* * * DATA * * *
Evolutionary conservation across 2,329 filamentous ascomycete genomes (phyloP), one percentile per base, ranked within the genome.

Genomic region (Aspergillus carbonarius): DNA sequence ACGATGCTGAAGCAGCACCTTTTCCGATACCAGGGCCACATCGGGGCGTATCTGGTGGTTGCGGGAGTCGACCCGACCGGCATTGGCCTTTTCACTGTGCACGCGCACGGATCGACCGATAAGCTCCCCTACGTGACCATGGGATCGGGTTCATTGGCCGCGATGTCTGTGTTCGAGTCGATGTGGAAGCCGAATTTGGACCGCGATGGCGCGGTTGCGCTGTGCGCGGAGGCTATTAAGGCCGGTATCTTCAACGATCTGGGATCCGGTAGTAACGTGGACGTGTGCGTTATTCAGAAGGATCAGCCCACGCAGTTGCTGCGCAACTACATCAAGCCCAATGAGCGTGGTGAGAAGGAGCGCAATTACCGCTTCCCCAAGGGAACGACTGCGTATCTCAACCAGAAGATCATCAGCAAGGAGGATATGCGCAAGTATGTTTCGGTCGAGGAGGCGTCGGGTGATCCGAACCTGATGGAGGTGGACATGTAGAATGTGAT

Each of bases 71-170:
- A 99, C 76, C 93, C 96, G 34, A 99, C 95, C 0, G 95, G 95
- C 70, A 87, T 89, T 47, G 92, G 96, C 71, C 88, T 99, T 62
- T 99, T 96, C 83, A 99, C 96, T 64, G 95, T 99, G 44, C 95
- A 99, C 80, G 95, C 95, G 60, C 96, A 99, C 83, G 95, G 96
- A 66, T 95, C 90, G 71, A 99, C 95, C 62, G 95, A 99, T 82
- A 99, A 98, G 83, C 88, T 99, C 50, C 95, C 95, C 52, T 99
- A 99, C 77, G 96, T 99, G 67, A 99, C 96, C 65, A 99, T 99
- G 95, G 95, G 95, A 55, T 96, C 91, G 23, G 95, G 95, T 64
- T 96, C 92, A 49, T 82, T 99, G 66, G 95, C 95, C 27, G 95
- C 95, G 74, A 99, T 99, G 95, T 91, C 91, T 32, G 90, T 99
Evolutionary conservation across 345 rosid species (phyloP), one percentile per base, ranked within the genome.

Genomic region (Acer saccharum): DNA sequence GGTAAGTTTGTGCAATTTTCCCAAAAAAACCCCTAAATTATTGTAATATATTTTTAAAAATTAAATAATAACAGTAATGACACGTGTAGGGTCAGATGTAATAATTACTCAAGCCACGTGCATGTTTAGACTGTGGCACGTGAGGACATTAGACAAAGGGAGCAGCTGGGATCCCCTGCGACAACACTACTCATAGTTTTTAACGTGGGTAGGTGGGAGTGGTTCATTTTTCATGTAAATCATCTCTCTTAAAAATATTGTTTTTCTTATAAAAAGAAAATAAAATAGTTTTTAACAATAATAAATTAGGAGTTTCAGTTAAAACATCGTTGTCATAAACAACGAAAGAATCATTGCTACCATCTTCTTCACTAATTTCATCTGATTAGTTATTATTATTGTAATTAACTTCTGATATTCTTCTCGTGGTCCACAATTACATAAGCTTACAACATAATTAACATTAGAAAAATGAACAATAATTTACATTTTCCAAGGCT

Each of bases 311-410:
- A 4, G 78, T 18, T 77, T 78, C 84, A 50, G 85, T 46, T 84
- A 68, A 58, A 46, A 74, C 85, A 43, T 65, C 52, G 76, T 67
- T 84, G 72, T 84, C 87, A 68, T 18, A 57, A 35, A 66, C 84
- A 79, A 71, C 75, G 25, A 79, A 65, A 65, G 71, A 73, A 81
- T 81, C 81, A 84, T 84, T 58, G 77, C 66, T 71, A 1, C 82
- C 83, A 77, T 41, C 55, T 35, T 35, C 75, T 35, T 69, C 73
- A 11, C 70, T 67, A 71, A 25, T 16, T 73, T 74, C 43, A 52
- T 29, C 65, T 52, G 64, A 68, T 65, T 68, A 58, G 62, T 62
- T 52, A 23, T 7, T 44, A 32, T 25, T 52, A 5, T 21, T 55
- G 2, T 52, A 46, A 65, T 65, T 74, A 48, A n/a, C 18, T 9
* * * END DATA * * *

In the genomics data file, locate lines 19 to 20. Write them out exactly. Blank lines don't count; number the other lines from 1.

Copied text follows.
- T 84, G 72, T 84, C 87, A 68, T 18, A 57, A 35, A 66, C 84
- A 79, A 71, C 75, G 25, A 79, A 65, A 65, G 71, A 73, A 81